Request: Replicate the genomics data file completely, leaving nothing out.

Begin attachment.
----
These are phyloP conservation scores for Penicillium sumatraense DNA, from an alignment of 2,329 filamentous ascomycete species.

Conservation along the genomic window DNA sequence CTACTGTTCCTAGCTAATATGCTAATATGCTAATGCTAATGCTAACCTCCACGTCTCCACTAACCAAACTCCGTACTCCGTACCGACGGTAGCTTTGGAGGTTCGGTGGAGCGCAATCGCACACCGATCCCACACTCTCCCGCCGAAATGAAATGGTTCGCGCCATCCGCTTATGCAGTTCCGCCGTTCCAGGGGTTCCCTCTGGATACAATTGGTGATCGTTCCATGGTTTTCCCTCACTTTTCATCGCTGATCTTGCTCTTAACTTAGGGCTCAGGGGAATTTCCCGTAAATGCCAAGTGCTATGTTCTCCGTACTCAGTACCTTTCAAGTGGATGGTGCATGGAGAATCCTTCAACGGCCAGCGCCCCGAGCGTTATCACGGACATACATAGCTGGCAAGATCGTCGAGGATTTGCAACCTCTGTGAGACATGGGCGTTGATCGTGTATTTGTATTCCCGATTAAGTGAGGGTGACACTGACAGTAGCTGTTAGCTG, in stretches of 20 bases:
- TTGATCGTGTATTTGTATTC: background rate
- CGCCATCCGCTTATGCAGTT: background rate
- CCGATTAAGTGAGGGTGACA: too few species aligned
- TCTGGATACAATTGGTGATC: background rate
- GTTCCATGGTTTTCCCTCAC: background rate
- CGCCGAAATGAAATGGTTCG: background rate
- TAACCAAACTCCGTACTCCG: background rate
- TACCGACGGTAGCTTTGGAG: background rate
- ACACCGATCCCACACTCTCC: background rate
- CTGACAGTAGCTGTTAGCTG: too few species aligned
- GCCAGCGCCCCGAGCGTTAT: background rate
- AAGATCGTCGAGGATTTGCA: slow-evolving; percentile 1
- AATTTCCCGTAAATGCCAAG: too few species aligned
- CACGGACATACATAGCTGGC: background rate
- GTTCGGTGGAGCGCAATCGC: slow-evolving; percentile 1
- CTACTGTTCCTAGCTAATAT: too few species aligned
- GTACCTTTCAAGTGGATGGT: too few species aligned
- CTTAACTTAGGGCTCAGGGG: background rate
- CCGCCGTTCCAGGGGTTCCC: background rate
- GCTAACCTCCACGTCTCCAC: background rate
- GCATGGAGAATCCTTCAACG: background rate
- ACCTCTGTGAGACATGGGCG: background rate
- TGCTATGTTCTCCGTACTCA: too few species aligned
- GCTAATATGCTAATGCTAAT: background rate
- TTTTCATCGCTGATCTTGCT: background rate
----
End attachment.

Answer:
These are phyloP conservation scores for Penicillium sumatraense DNA, from an alignment of 2,329 filamentous ascomycete species.

Conservation along the genomic window DNA sequence CTACTGTTCCTAGCTAATATGCTAATATGCTAATGCTAATGCTAACCTCCACGTCTCCACTAACCAAACTCCGTACTCCGTACCGACGGTAGCTTTGGAGGTTCGGTGGAGCGCAATCGCACACCGATCCCACACTCTCCCGCCGAAATGAAATGGTTCGCGCCATCCGCTTATGCAGTTCCGCCGTTCCAGGGGTTCCCTCTGGATACAATTGGTGATCGTTCCATGGTTTTCCCTCACTTTTCATCGCTGATCTTGCTCTTAACTTAGGGCTCAGGGGAATTTCCCGTAAATGCCAAGTGCTATGTTCTCCGTACTCAGTACCTTTCAAGTGGATGGTGCATGGAGAATCCTTCAACGGCCAGCGCCCCGAGCGTTATCACGGACATACATAGCTGGCAAGATCGTCGAGGATTTGCAACCTCTGTGAGACATGGGCGTTGATCGTGTATTTGTATTCCCGATTAAGTGAGGGTGACACTGACAGTAGCTGTTAGCTG, in stretches of 20 bases:
- TTGATCGTGTATTTGTATTC: background rate
- CGCCATCCGCTTATGCAGTT: background rate
- CCGATTAAGTGAGGGTGACA: too few species aligned
- TCTGGATACAATTGGTGATC: background rate
- GTTCCATGGTTTTCCCTCAC: background rate
- CGCCGAAATGAAATGGTTCG: background rate
- TAACCAAACTCCGTACTCCG: background rate
- TACCGACGGTAGCTTTGGAG: background rate
- ACACCGATCCCACACTCTCC: background rate
- CTGACAGTAGCTGTTAGCTG: too few species aligned
- GCCAGCGCCCCGAGCGTTAT: background rate
- AAGATCGTCGAGGATTTGCA: slow-evolving; percentile 1
- AATTTCCCGTAAATGCCAAG: too few species aligned
- CACGGACATACATAGCTGGC: background rate
- GTTCGGTGGAGCGCAATCGC: slow-evolving; percentile 1
- CTACTGTTCCTAGCTAATAT: too few species aligned
- GTACCTTTCAAGTGGATGGT: too few species aligned
- CTTAACTTAGGGCTCAGGGG: background rate
- CCGCCGTTCCAGGGGTTCCC: background rate
- GCTAACCTCCACGTCTCCAC: background rate
- GCATGGAGAATCCTTCAACG: background rate
- ACCTCTGTGAGACATGGGCG: background rate
- TGCTATGTTCTCCGTACTCA: too few species aligned
- GCTAATATGCTAATGCTAAT: background rate
- TTTTCATCGCTGATCTTGCT: background rate